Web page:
See for some more explanations ; for detailed information, see

Future Events

For more details, see

International CCMC-LWS Workshop in Cape Canaveral, Florida (USA)

Start : 2017-04-03 - End : 2017-04-07
The goal of this working meeting is to address the need to quantify and to track progress over time in the field of space weather and to establish internationally recognized metrics that are meaningful to end-users and developers. Defining a set of appropriate metrics is important to track advancements in space weather understanding and predictive capabilities.
This meeting is a part of the unfolding activities of the International Forum for Space Weather Capabilities Assessment that brings together space environment experts, model and application developers, data providers, forecasters and end-users. The goals of this community-wide forum include addressing challenges in model-data comparisons and evaluating the current state of space environment predictive capabilities. Workshop attendance is encouraged but is not a requirement for joining forum teams.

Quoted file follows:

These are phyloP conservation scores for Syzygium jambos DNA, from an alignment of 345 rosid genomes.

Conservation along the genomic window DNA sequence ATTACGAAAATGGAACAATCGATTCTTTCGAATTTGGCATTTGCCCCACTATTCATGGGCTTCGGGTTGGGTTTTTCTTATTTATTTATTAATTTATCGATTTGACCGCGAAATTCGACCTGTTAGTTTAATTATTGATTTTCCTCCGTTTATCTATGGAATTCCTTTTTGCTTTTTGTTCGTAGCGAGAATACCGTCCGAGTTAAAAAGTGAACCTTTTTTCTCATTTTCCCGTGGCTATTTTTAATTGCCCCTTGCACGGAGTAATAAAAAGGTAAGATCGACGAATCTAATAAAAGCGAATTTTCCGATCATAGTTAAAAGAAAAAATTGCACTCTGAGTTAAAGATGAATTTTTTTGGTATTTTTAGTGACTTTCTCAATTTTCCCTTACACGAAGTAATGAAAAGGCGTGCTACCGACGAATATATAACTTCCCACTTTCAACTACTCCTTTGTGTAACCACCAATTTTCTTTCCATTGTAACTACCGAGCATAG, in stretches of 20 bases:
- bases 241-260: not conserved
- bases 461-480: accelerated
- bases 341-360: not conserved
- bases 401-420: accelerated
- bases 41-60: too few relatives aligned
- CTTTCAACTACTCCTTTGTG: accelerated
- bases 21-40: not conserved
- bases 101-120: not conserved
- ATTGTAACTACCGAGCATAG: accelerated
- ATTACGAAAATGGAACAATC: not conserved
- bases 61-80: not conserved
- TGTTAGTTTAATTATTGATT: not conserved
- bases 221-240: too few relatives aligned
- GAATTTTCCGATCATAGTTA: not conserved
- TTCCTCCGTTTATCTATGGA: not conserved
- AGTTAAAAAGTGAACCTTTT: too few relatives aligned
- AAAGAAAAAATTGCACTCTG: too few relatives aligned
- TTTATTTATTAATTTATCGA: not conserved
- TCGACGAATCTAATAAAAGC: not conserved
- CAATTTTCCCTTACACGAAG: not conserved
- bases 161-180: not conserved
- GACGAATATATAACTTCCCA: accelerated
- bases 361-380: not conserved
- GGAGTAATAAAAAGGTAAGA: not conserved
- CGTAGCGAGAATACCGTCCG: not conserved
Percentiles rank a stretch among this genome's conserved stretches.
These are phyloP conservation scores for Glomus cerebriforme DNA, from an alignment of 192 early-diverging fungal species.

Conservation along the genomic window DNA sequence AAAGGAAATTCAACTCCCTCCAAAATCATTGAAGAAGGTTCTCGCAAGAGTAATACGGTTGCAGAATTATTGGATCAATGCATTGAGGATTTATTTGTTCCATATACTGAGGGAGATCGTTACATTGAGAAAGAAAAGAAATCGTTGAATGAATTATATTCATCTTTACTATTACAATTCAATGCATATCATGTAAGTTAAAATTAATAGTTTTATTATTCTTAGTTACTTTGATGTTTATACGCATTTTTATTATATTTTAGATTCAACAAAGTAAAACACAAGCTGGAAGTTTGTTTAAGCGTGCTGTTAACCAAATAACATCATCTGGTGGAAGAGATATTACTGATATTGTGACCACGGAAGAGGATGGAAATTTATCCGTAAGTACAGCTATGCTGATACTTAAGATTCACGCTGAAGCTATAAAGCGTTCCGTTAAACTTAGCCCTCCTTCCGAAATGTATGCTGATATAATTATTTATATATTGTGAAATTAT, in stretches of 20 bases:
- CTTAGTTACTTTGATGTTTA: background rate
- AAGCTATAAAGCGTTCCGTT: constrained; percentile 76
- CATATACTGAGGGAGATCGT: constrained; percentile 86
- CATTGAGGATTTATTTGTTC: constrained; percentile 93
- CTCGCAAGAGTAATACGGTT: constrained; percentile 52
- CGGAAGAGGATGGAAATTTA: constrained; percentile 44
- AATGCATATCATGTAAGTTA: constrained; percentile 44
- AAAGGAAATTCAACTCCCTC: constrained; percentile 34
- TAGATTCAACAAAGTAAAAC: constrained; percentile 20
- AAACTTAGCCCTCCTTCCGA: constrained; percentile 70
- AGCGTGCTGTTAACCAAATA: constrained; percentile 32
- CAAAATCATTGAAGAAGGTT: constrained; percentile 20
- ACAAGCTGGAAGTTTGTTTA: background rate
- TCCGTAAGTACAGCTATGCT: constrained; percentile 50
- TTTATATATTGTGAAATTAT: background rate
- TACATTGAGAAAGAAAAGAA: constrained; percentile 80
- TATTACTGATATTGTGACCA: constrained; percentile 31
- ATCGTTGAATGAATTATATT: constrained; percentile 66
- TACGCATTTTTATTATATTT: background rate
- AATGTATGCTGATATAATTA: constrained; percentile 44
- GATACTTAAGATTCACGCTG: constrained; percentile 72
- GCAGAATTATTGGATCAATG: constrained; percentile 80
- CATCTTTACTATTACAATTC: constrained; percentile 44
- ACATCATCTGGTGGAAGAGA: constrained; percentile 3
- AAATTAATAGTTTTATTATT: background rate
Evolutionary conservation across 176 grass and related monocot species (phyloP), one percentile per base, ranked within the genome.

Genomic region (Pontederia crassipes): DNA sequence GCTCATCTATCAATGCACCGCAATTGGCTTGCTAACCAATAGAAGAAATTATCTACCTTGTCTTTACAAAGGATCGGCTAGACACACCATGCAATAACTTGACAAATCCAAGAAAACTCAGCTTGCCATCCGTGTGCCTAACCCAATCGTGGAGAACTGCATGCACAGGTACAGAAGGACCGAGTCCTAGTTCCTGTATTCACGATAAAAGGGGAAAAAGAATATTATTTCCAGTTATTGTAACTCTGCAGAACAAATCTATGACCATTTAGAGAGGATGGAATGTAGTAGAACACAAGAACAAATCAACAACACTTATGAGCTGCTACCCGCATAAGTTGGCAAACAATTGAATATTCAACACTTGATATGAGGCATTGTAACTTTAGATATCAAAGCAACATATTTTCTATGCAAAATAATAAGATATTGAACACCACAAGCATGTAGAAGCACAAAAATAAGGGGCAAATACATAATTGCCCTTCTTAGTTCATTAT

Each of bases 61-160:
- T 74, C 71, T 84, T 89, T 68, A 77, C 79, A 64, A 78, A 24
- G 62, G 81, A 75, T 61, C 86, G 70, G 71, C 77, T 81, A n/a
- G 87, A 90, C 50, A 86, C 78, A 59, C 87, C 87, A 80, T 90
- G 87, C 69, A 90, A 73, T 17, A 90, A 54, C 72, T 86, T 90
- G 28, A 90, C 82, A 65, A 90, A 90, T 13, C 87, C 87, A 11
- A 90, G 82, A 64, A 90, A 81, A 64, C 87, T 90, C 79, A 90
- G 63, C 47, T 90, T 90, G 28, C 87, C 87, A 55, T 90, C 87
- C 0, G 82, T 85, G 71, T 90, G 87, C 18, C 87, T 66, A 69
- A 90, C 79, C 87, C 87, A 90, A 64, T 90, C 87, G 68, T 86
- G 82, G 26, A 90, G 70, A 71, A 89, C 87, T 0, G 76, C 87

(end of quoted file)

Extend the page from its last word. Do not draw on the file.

Solar Orbiter Workshop 7: Exploring the solar environs in Granada, Spain

Start : 2017-04-03 - End : 2017-04-06
This event will be hosted by the Instituto de Astrofisica de Andalucia - CSIC. Please mind that on April 7th the 20th SWT meeting will take place at the same venue.
Website: Unkown

URSI General Assembly in Montreal, Canada

Start : 2017-08-19 - End : 2017-08-26
For the thirty-second time since the inception of URSI, Radio Scientists from across the world will get together for the URSI General Assembly and Scientific Symposium. This triennial gathering will take place from 19th to 26th of August 2017, in Montreal, Canada. This conference is a unique opportunity to learn about recent advances in all fields of Radio Science, as covered by all ten URSI Commissions.